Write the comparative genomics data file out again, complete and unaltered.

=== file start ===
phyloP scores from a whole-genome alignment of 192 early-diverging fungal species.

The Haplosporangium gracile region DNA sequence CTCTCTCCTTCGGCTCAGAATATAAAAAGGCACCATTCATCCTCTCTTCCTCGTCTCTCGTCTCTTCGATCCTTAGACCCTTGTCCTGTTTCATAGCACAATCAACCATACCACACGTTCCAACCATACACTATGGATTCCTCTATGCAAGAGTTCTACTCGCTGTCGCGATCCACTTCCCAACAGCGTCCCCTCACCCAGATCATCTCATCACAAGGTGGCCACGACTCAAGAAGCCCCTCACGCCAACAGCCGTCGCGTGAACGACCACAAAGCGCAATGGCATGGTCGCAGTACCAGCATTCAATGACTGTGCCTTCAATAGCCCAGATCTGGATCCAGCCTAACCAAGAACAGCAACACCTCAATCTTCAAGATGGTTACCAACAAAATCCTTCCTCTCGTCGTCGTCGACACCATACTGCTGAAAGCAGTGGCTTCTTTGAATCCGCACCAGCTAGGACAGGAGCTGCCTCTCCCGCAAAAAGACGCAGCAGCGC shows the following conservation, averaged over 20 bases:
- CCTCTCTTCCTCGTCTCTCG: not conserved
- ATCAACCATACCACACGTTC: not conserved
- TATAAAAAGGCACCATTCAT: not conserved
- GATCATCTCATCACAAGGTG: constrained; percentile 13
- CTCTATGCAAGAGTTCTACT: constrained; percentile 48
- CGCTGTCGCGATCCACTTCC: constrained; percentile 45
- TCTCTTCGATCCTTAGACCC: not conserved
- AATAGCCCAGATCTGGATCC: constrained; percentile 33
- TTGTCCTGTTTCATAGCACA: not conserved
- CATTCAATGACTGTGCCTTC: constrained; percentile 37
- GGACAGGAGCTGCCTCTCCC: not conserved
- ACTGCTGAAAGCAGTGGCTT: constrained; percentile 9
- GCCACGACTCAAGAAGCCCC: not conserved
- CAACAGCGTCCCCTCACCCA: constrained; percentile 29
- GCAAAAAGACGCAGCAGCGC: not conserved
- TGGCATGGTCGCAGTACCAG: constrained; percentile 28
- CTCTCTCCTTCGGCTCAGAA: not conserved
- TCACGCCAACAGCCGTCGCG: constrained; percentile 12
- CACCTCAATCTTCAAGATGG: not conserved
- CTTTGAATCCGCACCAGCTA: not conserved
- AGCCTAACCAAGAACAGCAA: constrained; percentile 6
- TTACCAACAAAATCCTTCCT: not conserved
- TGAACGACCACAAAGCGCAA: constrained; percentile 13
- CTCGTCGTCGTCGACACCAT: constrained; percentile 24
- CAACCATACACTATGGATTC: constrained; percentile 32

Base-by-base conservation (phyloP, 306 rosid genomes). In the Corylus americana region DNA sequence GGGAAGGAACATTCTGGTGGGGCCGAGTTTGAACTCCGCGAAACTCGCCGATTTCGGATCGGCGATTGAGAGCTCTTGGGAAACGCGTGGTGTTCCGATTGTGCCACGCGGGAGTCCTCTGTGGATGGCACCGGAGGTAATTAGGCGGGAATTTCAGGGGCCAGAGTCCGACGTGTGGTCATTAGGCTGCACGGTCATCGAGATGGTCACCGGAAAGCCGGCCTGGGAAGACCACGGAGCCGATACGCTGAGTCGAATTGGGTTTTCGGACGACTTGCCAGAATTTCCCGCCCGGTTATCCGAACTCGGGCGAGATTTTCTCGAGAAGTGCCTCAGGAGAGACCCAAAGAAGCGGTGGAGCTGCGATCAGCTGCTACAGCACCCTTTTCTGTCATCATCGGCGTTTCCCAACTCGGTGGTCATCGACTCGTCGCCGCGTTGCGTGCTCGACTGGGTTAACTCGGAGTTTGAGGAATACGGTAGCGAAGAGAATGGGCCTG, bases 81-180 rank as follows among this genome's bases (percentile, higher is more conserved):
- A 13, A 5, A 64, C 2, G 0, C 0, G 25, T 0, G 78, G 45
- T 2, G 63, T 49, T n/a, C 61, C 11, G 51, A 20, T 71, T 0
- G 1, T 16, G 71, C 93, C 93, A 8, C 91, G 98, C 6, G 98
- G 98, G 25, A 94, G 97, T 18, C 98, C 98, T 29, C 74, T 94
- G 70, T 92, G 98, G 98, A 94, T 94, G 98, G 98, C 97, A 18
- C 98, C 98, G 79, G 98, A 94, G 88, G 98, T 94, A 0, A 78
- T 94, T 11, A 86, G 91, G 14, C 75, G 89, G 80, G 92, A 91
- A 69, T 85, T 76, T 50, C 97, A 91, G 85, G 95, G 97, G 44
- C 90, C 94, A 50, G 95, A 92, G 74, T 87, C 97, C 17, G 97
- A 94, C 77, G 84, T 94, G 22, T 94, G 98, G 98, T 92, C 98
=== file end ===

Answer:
phyloP scores from a whole-genome alignment of 192 early-diverging fungal species.

The Haplosporangium gracile region DNA sequence CTCTCTCCTTCGGCTCAGAATATAAAAAGGCACCATTCATCCTCTCTTCCTCGTCTCTCGTCTCTTCGATCCTTAGACCCTTGTCCTGTTTCATAGCACAATCAACCATACCACACGTTCCAACCATACACTATGGATTCCTCTATGCAAGAGTTCTACTCGCTGTCGCGATCCACTTCCCAACAGCGTCCCCTCACCCAGATCATCTCATCACAAGGTGGCCACGACTCAAGAAGCCCCTCACGCCAACAGCCGTCGCGTGAACGACCACAAAGCGCAATGGCATGGTCGCAGTACCAGCATTCAATGACTGTGCCTTCAATAGCCCAGATCTGGATCCAGCCTAACCAAGAACAGCAACACCTCAATCTTCAAGATGGTTACCAACAAAATCCTTCCTCTCGTCGTCGTCGACACCATACTGCTGAAAGCAGTGGCTTCTTTGAATCCGCACCAGCTAGGACAGGAGCTGCCTCTCCCGCAAAAAGACGCAGCAGCGC shows the following conservation, averaged over 20 bases:
- CCTCTCTTCCTCGTCTCTCG: not conserved
- ATCAACCATACCACACGTTC: not conserved
- TATAAAAAGGCACCATTCAT: not conserved
- GATCATCTCATCACAAGGTG: constrained; percentile 13
- CTCTATGCAAGAGTTCTACT: constrained; percentile 48
- CGCTGTCGCGATCCACTTCC: constrained; percentile 45
- TCTCTTCGATCCTTAGACCC: not conserved
- AATAGCCCAGATCTGGATCC: constrained; percentile 33
- TTGTCCTGTTTCATAGCACA: not conserved
- CATTCAATGACTGTGCCTTC: constrained; percentile 37
- GGACAGGAGCTGCCTCTCCC: not conserved
- ACTGCTGAAAGCAGTGGCTT: constrained; percentile 9
- GCCACGACTCAAGAAGCCCC: not conserved
- CAACAGCGTCCCCTCACCCA: constrained; percentile 29
- GCAAAAAGACGCAGCAGCGC: not conserved
- TGGCATGGTCGCAGTACCAG: constrained; percentile 28
- CTCTCTCCTTCGGCTCAGAA: not conserved
- TCACGCCAACAGCCGTCGCG: constrained; percentile 12
- CACCTCAATCTTCAAGATGG: not conserved
- CTTTGAATCCGCACCAGCTA: not conserved
- AGCCTAACCAAGAACAGCAA: constrained; percentile 6
- TTACCAACAAAATCCTTCCT: not conserved
- TGAACGACCACAAAGCGCAA: constrained; percentile 13
- CTCGTCGTCGTCGACACCAT: constrained; percentile 24
- CAACCATACACTATGGATTC: constrained; percentile 32

Base-by-base conservation (phyloP, 306 rosid genomes). In the Corylus americana region DNA sequence GGGAAGGAACATTCTGGTGGGGCCGAGTTTGAACTCCGCGAAACTCGCCGATTTCGGATCGGCGATTGAGAGCTCTTGGGAAACGCGTGGTGTTCCGATTGTGCCACGCGGGAGTCCTCTGTGGATGGCACCGGAGGTAATTAGGCGGGAATTTCAGGGGCCAGAGTCCGACGTGTGGTCATTAGGCTGCACGGTCATCGAGATGGTCACCGGAAAGCCGGCCTGGGAAGACCACGGAGCCGATACGCTGAGTCGAATTGGGTTTTCGGACGACTTGCCAGAATTTCCCGCCCGGTTATCCGAACTCGGGCGAGATTTTCTCGAGAAGTGCCTCAGGAGAGACCCAAAGAAGCGGTGGAGCTGCGATCAGCTGCTACAGCACCCTTTTCTGTCATCATCGGCGTTTCCCAACTCGGTGGTCATCGACTCGTCGCCGCGTTGCGTGCTCGACTGGGTTAACTCGGAGTTTGAGGAATACGGTAGCGAAGAGAATGGGCCTG, bases 81-180 rank as follows among this genome's bases (percentile, higher is more conserved):
- A 13, A 5, A 64, C 2, G 0, C 0, G 25, T 0, G 78, G 45
- T 2, G 63, T 49, T n/a, C 61, C 11, G 51, A 20, T 71, T 0
- G 1, T 16, G 71, C 93, C 93, A 8, C 91, G 98, C 6, G 98
- G 98, G 25, A 94, G 97, T 18, C 98, C 98, T 29, C 74, T 94
- G 70, T 92, G 98, G 98, A 94, T 94, G 98, G 98, C 97, A 18
- C 98, C 98, G 79, G 98, A 94, G 88, G 98, T 94, A 0, A 78
- T 94, T 11, A 86, G 91, G 14, C 75, G 89, G 80, G 92, A 91
- A 69, T 85, T 76, T 50, C 97, A 91, G 85, G 95, G 97, G 44
- C 90, C 94, A 50, G 95, A 92, G 74, T 87, C 97, C 17, G 97
- A 94, C 77, G 84, T 94, G 22, T 94, G 98, G 98, T 92, C 98